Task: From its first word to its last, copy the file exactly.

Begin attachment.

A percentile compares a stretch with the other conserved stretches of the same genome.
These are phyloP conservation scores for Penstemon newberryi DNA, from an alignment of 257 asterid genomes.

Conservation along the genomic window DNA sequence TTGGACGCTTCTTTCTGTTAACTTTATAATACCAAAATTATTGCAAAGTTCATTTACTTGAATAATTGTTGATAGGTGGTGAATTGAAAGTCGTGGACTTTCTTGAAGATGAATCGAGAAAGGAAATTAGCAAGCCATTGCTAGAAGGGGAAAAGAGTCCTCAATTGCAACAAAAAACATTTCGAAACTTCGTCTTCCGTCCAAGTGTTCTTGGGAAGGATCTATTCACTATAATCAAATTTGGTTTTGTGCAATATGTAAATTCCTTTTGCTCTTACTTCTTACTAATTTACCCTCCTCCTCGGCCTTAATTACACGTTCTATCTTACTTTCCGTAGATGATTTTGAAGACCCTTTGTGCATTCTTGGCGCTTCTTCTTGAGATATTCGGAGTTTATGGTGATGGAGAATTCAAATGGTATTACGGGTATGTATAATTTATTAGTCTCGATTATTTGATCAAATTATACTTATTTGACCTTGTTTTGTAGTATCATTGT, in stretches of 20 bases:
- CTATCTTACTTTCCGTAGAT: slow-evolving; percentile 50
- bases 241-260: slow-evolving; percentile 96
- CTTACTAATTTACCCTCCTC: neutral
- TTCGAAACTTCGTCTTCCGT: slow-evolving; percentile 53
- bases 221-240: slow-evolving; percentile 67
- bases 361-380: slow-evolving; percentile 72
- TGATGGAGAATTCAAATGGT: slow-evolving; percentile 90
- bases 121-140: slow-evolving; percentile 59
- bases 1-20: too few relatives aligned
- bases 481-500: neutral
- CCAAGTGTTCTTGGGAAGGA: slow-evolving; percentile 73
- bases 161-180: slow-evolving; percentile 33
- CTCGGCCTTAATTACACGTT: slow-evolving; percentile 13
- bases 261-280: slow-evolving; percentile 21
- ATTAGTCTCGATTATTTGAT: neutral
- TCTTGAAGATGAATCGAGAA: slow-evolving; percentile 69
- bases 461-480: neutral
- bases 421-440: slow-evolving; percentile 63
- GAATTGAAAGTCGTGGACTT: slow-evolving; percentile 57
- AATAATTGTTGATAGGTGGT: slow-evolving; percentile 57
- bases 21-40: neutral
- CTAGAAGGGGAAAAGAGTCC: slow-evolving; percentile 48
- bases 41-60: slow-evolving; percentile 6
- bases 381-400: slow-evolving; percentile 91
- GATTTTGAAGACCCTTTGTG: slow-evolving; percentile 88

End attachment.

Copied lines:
A percentile compares a stretch with the other conserved stretches of the same genome.
These are phyloP conservation scores for Penstemon newberryi DNA, from an alignment of 257 asterid genomes.

Conservation along the genomic window DNA sequence TTGGACGCTTCTTTCTGTTAACTTTATAATACCAAAATTATTGCAAAGTTCATTTACTTGAATAATTGTTGATAGGTGGTGAATTGAAAGTCGTGGACTTTCTTGAAGATGAATCGAGAAAGGAAATTAGCAAGCCATTGCTAGAAGGGGAAAAGAGTCCTCAATTGCAACAAAAAACATTTCGAAACTTCGTCTTCCGTCCAAGTGTTCTTGGGAAGGATCTATTCACTATAATCAAATTTGGTTTTGTGCAATATGTAAATTCCTTTTGCTCTTACTTCTTACTAATTTACCCTCCTCCTCGGCCTTAATTACACGTTCTATCTTACTTTCCGTAGATGATTTTGAAGACCCTTTGTGCATTCTTGGCGCTTCTTCTTGAGATATTCGGAGTTTATGGTGATGGAGAATTCAAATGGTATTACGGGTATGTATAATTTATTAGTCTCGATTATTTGATCAAATTATACTTATTTGACCTTGTTTTGTAGTATCATTGT, in stretches of 20 bases:
- CTATCTTACTTTCCGTAGAT: slow-evolving; percentile 50
- bases 241-260: slow-evolving; percentile 96
- CTTACTAATTTACCCTCCTC: neutral
- TTCGAAACTTCGTCTTCCGT: slow-evolving; percentile 53
- bases 221-240: slow-evolving; percentile 67
- bases 361-380: slow-evolving; percentile 72
- TGATGGAGAATTCAAATGGT: slow-evolving; percentile 90
- bases 121-140: slow-evolving; percentile 59
- bases 1-20: too few relatives aligned
- bases 481-500: neutral
- CCAAGTGTTCTTGGGAAGGA: slow-evolving; percentile 73
- bases 161-180: slow-evolving; percentile 33
- CTCGGCCTTAATTACACGTT: slow-evolving; percentile 13
- bases 261-280: slow-evolving; percentile 21
- ATTAGTCTCGATTATTTGAT: neutral
- TCTTGAAGATGAATCGAGAA: slow-evolving; percentile 69
- bases 461-480: neutral
- bases 421-440: slow-evolving; percentile 63
- GAATTGAAAGTCGTGGACTT: slow-evolving; percentile 57
- AATAATTGTTGATAGGTGGT: slow-evolving; percentile 57
- bases 21-40: neutral
- CTAGAAGGGGAAAAGAGTCC: slow-evolving; percentile 48
- bases 41-60: slow-evolving; percentile 6
- bases 381-400: slow-evolving; percentile 91
- GATTTTGAAGACCCTTTGTG: slow-evolving; percentile 88